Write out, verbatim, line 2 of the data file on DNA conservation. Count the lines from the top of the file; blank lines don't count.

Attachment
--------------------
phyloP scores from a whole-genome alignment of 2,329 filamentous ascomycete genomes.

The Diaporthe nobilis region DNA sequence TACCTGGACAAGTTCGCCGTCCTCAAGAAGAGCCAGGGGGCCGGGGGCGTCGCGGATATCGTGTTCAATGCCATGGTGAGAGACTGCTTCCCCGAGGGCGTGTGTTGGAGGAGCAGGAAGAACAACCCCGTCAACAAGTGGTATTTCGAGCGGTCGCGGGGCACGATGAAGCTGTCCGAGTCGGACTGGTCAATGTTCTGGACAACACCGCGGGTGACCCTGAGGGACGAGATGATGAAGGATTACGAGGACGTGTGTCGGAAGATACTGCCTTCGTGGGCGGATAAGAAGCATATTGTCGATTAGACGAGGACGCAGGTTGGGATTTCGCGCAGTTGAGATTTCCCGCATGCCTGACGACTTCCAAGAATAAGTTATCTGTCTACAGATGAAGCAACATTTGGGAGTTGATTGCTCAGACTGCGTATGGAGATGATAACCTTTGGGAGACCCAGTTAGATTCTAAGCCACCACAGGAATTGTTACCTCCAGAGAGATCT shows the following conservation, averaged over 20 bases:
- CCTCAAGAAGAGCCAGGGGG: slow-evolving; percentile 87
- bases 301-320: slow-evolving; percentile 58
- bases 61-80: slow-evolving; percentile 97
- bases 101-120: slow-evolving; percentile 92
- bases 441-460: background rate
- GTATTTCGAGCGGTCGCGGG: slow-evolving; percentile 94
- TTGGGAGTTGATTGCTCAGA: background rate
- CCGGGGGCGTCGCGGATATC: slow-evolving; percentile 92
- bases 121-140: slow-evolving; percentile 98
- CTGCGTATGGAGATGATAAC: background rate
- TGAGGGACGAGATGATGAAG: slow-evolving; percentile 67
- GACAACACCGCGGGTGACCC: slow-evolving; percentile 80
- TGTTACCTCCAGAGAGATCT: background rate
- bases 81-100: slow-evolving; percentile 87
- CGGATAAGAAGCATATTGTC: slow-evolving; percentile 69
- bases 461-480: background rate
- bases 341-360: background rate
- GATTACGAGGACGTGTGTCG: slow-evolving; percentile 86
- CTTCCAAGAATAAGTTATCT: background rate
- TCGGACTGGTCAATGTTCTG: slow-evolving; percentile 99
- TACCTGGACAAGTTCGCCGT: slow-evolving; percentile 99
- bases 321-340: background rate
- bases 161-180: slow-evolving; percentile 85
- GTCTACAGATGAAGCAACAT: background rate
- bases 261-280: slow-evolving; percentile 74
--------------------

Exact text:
The Diaporthe nobilis region DNA sequence TACCTGGACAAGTTCGCCGTCCTCAAGAAGAGCCAGGGGGCCGGGGGCGTCGCGGATATCGTGTTCAATGCCATGGTGAGAGACTGCTTCCCCGAGGGCGTGTGTTGGAGGAGCAGGAAGAACAACCCCGTCAACAAGTGGTATTTCGAGCGGTCGCGGGGCACGATGAAGCTGTCCGAGTCGGACTGGTCAATGTTCTGGACAACACCGCGGGTGACCCTGAGGGACGAGATGATGAAGGATTACGAGGACGTGTGTCGGAAGATACTGCCTTCGTGGGCGGATAAGAAGCATATTGTCGATTAGACGAGGACGCAGGTTGGGATTTCGCGCAGTTGAGATTTCCCGCATGCCTGACGACTTCCAAGAATAAGTTATCTGTCTACAGATGAAGCAACATTTGGGAGTTGATTGCTCAGACTGCGTATGGAGATGATAACCTTTGGGAGACCCAGTTAGATTCTAAGCCACCACAGGAATTGTTACCTCCAGAGAGATCT shows the following conservation, averaged over 20 bases: